Presumptive Rights Legislation
Share | Print

Presumptive Rights Legislation

Under the presumptive rights compensation scheme, a firefighter claiming compensation for certain cancers doesn’t have to prove that firefighting is the cause of their cancer. Instead it will be presumed that they contracted cancer because of their firefighting service and that they therefore have an entitlement to compensation under the WorkSafe scheme.

Firefighters that are diagnosed with one of 12 specified cancers and have served the requisite number of years (5-25 depending on cancer type) have a presumptive entitlement to compensation, unless WorkSafe can prove that the cancer did not arise from firefighting.
The introduction of presumptive rights legislation fulfils the Government’s election commitment to provide Victorian firefighters with greater certainty of their presumptive entitlement to compensation for specified forms of cancer.

What cancer types are covered under the presumptive rights compensation legislation?

The cancer types that are presumed to have arisen from firefighting, and the applicable qualifying period, are specified in the table below:

Disease Qualifying period
1. Primary site brain cancer 5 years
2. Primary site bladder cancer 15 years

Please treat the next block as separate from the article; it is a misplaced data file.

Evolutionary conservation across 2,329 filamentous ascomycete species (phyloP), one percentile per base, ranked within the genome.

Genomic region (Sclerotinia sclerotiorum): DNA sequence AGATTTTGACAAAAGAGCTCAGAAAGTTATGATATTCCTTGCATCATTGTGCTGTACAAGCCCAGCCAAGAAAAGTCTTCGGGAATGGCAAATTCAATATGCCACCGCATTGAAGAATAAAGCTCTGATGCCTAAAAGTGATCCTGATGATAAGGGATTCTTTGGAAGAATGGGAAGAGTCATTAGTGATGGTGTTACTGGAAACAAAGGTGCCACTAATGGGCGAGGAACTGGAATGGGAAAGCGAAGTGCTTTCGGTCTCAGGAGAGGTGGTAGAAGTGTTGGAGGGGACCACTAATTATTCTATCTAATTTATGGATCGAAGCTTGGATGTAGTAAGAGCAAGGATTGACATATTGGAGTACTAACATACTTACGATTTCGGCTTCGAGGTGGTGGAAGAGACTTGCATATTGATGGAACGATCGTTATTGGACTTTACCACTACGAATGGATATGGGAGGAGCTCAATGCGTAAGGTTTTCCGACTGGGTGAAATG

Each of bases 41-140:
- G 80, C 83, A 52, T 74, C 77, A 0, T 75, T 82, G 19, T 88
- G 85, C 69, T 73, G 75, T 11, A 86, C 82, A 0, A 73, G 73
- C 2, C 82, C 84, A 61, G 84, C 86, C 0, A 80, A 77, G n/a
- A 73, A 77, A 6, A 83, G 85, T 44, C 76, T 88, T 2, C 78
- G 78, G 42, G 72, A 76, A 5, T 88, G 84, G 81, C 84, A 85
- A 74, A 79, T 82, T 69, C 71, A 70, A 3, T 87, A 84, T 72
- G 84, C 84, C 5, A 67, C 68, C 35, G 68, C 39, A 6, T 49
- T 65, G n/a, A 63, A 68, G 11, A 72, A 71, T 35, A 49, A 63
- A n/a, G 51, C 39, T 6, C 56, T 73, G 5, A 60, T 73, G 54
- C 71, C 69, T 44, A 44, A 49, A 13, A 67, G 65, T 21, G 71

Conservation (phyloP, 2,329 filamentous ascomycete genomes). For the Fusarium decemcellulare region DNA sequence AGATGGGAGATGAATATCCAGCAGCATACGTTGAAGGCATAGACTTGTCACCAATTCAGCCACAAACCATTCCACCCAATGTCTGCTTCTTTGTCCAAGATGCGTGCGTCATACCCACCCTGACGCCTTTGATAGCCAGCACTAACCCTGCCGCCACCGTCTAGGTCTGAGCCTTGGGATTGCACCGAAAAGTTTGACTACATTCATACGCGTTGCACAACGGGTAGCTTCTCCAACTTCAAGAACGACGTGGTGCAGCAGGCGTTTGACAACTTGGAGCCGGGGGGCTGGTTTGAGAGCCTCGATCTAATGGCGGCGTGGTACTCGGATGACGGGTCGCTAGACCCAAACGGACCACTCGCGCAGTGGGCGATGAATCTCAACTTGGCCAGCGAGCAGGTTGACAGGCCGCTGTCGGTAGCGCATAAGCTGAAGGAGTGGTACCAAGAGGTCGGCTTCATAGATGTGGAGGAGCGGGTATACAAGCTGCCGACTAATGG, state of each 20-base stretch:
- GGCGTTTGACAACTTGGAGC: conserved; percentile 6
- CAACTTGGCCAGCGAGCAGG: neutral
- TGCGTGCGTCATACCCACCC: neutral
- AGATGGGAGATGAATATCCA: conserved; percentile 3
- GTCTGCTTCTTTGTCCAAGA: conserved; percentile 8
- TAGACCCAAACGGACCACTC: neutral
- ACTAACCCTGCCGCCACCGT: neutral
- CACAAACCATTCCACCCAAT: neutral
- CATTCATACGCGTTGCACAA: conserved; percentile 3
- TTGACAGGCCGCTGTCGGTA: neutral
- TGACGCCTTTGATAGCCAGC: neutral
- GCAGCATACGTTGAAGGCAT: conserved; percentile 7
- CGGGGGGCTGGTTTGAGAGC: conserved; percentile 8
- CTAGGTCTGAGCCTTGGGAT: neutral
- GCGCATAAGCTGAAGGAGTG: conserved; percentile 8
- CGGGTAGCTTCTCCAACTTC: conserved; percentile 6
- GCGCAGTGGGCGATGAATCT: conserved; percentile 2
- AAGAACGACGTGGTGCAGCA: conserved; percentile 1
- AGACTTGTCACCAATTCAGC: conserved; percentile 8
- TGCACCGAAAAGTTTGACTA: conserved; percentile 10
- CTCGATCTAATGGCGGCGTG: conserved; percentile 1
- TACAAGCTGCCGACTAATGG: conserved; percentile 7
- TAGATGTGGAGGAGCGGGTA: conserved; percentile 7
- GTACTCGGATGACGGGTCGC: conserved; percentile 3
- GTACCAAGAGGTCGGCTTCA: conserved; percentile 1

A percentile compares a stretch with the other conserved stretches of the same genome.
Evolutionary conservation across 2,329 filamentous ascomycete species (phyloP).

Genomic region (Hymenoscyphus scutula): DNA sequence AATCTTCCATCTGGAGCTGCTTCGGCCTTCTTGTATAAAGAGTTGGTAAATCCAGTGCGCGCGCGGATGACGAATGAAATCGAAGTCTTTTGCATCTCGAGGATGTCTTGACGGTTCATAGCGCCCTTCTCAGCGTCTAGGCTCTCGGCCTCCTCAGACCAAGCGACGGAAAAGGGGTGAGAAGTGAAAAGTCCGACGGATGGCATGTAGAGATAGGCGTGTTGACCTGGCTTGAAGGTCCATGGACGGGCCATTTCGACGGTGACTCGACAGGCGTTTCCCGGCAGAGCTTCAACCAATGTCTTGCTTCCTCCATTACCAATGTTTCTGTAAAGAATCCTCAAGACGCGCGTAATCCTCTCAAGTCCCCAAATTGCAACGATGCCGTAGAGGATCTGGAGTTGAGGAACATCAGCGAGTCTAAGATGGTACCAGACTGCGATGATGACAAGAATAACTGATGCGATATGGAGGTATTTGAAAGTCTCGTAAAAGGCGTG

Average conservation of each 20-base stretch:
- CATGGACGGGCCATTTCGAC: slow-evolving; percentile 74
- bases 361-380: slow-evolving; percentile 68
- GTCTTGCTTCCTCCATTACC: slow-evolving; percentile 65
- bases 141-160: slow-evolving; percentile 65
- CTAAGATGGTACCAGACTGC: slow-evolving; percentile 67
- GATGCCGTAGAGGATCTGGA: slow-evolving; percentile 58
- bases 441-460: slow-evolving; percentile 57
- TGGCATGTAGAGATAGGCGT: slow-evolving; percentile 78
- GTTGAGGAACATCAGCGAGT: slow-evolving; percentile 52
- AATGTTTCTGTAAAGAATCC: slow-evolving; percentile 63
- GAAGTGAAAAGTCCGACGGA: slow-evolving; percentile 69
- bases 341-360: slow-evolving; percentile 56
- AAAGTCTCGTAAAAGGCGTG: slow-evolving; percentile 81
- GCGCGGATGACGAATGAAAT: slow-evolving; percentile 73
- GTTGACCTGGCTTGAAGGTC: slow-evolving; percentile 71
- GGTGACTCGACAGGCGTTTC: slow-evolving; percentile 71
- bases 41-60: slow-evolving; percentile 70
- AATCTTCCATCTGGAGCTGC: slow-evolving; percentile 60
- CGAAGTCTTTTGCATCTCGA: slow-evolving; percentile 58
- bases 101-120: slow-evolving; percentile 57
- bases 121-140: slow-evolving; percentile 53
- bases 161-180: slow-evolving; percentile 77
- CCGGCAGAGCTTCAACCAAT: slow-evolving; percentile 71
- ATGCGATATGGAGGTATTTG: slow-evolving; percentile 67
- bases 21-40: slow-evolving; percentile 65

3. Primary site kidney cancer 15 years
4. Primary non-Hodgkins lymphoma 15 years
5. Primary leukaemia 5 years
6. Primary site breast cancer 10 years
7. Primary site testicular cancer 10 years
8. Multiple myeloma 15 years
9. Primary site prostate cancer 15 years
10. Primary site ureter cancer 15 years
11. Primary site colorectal cancer 15 years
12. Primary site oesophageal cancer 25 years

What are the preconditions under the presumptive rights compensation legislation?

Under the presumptive rights compensation scheme, a firefighter claiming compensation for certain cancers doesn’t have to prove that firefighting is the cause of their cancer. Instead it will be presumed that they contracted cancer because of their firefighting service and that they therefore have an entitlement to compensation under the WorkSafe scheme.

Under the scheme the following criteria must be met:

  • diagnosis on or after 1 June 2016;
  • while the firefighter is serving or within 10 years after they last served as a firefighter;
  • service as a firefighter for at least the minimum listed number of years for the cancer in question; and
  • for volunteer firefighters, attendance at fires to the extent reasonably necessary to fulfil their duties as a firefighter.